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I am the only person that handles my guns. My wife "hates guns" and I haven't taken my sons out shooting yet. BUT, I always check my guns when I get them out even though I was the one who put them away... empty. I may check the same gun a couple of times, knowing I have not had any ammo near it. I can't afford the possibility of a negligent or accidental discharge regardless of injury to anyone.

Maybe I'm anal but I'll always err on the side of caution as long as I don't live alone.

Ed
 
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Hi there whiffleball,

"Complacency is the Mother of all Accidents..."

Chris
Indeed! One of my room mate's friends accidentally shot himself through the leg with a .243 just last week. He was out at his ranch and got into his truck with his rifle and forgot to check if it was loaded. Three surgeries later I hope he's learned his lesson...
 
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Yes there is a way that we can all be safer with firearms. Don't goof around with one even when you know it's unloaded. Guns are not toys man, so just don't goof around with them, it's irresponsible behavior. EVERY GUN IS LOADED until proven otherwise. Always verify a safe weapon before cleaning it, or storing it, or showing it. Some of mine are kept loaded and chambered for home protection, but are locked in a place where only me or my wife can quickly get to them. Our lock boxes are finger touch code unlockable.

Yes every gun is always loaded. That is the mindset you have to train yourself. Don't do anything with a gun until you have verified it's load condition. Discipline is a huge part of being a responsible gun owner. Deviating from this practice has gotten a lot of people accidentally shot. If you want to own a gun or guns, you'd better be a person who is up on your game, always.
 

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Elmer Kieth noted in his autobiography that he allways kept all of his guns loaded. I believe he may have also had a sign on the glass doors of his gun cabinets saying so. He said he got a lot of visitors/fans dropping by, and they respected the guns more knowing they were loaded. And also saved a lot of wear on his triggers from people who wanted to try 'em out after reading so much about 'em.

'Course he also said every time he saw little kids in town playing cowboy shooting each other with cap guns, he wanted to blister their butts.

Though we want to keep our rules uncompromised, we have to be careful not to form routines, either. Have you ever walked into a dark room during a power outage & flipped the light switch? I recall an account by a gentleman who always kept his pistol unloaded in a desk. He would get the gun, rack the slide to verify that the chamber was empty, and do some dry fire practice by pointing it at a safe spot on the wall. Then one day he wanted to carry the gun, so he got it out, inserted the loaded magazine, racked the slide,... pointed it at the spot on the wall & had the trigger half pulled before his brain kicked in. Sometimes good habits can be bad too. So don't let it be an ingrained unconscious habit; you have to engage the mind every time.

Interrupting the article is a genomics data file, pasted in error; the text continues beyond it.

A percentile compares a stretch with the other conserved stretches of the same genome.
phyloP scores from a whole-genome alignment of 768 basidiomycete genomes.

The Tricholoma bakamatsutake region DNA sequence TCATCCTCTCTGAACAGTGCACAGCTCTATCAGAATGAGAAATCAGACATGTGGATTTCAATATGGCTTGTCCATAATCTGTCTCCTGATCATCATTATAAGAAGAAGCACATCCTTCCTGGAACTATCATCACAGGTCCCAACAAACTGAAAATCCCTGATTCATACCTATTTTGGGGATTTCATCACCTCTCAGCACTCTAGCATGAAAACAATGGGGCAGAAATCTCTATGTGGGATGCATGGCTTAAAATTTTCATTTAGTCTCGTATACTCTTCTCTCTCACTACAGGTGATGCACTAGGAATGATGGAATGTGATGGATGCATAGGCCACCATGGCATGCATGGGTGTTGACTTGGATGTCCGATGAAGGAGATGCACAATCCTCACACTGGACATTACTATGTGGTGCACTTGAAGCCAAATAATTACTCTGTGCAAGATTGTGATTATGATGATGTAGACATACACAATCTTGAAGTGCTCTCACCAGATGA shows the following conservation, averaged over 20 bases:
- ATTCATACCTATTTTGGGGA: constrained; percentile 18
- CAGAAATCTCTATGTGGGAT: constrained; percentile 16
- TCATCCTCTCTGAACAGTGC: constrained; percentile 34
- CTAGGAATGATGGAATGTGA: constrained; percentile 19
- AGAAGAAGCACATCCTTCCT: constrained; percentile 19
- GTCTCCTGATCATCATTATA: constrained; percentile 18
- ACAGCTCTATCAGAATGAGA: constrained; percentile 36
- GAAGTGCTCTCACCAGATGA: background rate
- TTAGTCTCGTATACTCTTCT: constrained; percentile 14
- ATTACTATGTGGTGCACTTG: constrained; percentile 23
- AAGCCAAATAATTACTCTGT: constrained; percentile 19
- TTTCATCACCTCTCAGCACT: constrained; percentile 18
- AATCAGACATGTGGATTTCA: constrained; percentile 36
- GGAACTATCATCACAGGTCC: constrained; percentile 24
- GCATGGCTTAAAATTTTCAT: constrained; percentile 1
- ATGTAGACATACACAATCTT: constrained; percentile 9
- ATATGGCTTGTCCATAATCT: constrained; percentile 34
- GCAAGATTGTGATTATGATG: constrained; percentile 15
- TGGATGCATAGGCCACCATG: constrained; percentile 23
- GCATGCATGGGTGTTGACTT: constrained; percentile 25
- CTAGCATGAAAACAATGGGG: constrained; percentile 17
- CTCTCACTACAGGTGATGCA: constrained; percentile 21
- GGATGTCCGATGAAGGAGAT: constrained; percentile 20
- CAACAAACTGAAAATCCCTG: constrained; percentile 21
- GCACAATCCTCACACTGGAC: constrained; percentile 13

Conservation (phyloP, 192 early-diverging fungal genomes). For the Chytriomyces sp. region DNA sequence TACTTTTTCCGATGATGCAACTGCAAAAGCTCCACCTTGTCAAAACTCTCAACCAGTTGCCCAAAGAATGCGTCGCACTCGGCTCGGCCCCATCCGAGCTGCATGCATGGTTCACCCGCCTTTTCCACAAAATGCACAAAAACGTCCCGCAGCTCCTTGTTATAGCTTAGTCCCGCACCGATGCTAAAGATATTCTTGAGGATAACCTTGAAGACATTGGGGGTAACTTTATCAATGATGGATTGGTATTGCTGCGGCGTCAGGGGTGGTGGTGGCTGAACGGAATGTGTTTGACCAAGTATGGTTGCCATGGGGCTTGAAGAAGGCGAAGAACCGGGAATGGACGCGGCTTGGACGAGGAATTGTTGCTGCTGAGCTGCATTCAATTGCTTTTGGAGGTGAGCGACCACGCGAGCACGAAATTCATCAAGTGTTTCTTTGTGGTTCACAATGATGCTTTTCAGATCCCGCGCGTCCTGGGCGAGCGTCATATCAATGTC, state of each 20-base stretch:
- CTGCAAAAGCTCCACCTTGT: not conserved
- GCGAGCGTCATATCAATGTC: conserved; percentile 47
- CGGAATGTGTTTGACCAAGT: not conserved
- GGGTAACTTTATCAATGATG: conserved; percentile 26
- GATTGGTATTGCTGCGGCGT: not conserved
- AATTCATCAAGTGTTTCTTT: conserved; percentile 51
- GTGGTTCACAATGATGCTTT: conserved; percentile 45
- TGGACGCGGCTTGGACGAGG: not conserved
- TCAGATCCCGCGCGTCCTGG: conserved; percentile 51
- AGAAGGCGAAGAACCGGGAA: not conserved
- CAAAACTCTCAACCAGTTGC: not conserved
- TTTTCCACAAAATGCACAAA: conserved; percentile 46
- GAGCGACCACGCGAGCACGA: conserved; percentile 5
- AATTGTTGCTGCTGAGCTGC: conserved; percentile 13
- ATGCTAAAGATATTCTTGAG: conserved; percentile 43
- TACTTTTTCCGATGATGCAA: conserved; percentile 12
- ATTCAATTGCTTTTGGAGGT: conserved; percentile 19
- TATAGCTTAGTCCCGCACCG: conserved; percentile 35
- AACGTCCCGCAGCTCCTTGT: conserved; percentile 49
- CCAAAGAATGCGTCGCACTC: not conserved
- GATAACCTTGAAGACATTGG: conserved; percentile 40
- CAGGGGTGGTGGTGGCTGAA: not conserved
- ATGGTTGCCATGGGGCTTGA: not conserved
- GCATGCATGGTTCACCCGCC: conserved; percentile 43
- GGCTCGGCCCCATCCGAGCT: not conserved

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"pointed it at the spot on the wall & had the trigger half pulled before his brain kicked in."

This is first hand. I did somewhat the same thing. Brain did NOT kick in and I had a hole in the wall. No one was at home at the time. A 9mm sure is loud in a confined space!

This was about 15 years ago and my procedures and habits insure that this is not repeated. I don't recommend this method as a means to good safety habits.

By the way, good site. My first post.
 
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It's called an AD (accidental discharge) and just about everybody that's been involved with guns for a long time has had one or two. It really does reinforce safe gun handling habits for about the next 20 or 30 years.

Welcome aboard.
 

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Should be called ND - negligent discharge rather than AD - accidental discharge.

If you intentionally put your finger on the trigger and pulled, there was no accident involved.....
 

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Whether you call it accidental or negligent discharge, one thing can safely be said about them. The two groups of folks most likely to have one are the novice trying to learn how to safely handly one, and the old pro who has become far too comfortable handling one.

Treat each weapon as if it is loaded is such an easy thing to say. Why is it so hard for people to remember and practice. Unless they have patched them now, there are half a dozen bullet holes in various walls and ceilings in my old police department. They chose not to patch them so they would serve as a silent but loud reminder about safe gun handling. I hope they have never patched them, and there are no new holes.

twoguns